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For tech staffers, working remotely requires more than Wi-Fi and a desk

Fred O'Connor | June 7, 2012
Web services, VoIP and other technology may have turned any place with an Internet connection into an office and decreased the importance of an IT professional's location, but a range of factors contribute to how enterprise telecommuting policies are developed and who should untether from the traditional workplace, said IT executives and staffing professionals.

Web services, VoIP and other technology may have turned any place with an Internet connection into an office and decreased the importance of an IT professional's location, but a range of factors contribute to how enterprise telecommuting policies are developed and who should untether from the traditional workplace, said IT executives and staffing professionals.

Operating a business that sells and uses cloud computing products makes telecommuting possible for all jobs at RightScale in Santa Barbara, California. The firm's cloud-based servers can only be accessed remotely via Web tools and "you can do that anywhere you want," said Rafael Saavedra, vice president of engineering and a founder of the company, which offers cloud computing infrastructure management products as a service.

The telecommuting option is not granted automatically and employees must demonstrate to management that they are comfortable with working offsite, he said.

"In the same way you have to be competent technically, we have to convince ourselves that you can work remotely," Saavedra said. "If we hire you to be a remote person, it's because we believe you're going to be successful. If we hire local, you have the option to move, but we have to make sure that its going to work out."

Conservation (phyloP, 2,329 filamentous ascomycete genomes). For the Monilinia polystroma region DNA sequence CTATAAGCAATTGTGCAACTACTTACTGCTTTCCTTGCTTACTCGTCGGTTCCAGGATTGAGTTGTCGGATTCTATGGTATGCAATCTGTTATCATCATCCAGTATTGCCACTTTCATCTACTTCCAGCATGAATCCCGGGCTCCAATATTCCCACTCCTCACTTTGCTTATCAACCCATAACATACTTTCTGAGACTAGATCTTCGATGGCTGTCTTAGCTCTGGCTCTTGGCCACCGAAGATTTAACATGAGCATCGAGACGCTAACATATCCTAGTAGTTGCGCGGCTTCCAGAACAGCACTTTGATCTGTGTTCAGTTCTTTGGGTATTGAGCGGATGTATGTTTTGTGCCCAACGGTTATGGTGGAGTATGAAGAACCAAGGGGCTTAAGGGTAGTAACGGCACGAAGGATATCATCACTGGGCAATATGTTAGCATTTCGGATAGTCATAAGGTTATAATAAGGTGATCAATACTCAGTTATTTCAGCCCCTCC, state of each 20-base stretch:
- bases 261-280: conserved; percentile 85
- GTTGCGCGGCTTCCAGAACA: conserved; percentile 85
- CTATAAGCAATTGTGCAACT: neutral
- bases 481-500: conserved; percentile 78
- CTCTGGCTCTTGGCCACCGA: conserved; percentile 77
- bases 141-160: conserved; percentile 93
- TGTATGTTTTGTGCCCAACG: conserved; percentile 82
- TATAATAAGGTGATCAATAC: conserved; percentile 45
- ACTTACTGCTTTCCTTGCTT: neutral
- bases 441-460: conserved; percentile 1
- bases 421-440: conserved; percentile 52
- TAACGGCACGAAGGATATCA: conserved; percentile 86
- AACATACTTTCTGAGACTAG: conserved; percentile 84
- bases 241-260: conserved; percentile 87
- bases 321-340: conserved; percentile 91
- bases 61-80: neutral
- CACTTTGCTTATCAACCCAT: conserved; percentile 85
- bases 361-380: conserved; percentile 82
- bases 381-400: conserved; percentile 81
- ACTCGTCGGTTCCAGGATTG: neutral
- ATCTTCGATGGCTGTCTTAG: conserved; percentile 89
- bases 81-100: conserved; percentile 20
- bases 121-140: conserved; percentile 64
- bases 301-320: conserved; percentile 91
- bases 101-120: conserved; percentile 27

It's key for employees to show how well they can work offsite since that counts for around 70 percent of management's decision, Saavedra said.

Convincing management requires employees to show, among other criteria, that their preferred work environment will lead to productivity and they won't miss interacting with co-workers. Previous telecommuting experience also helps, he said.

RightScale makes efforts to virtually link employees to the home office. When remote workers join Saavedra's department they spend several weeks at RightScale's headquarters to establish relationships with their co-workers. Meeting colleagues helps remote employees feel comfortable interacting with co-workers when they return to their offsite location, he said.

"They don't feel pigeonholed and say 'I don't know anyone' and 'I don't know if I can interrupt this person'," Saavedra said.

To give remote workers "constant interaction" with co-workers, the company holds daily calls with all developers during which they discuss their projects and any issues they are having. In addition, remote workers use Web cameras to participate in meetings and RightScale conference rooms are equipped with cameras so offsite workers can see their colleagues.

Despite RightScale's efforts to connect its remote workforce, Saavedra realizes that a factor beyond the company's control also influences an employee's telecommuting experience.

"It depends on the particular person," he said. "We have had some cases of competent engineers who worked from home, but they were really unhappy because they needed constant interaction with people. But others have been doing it for five years and they love it."

 

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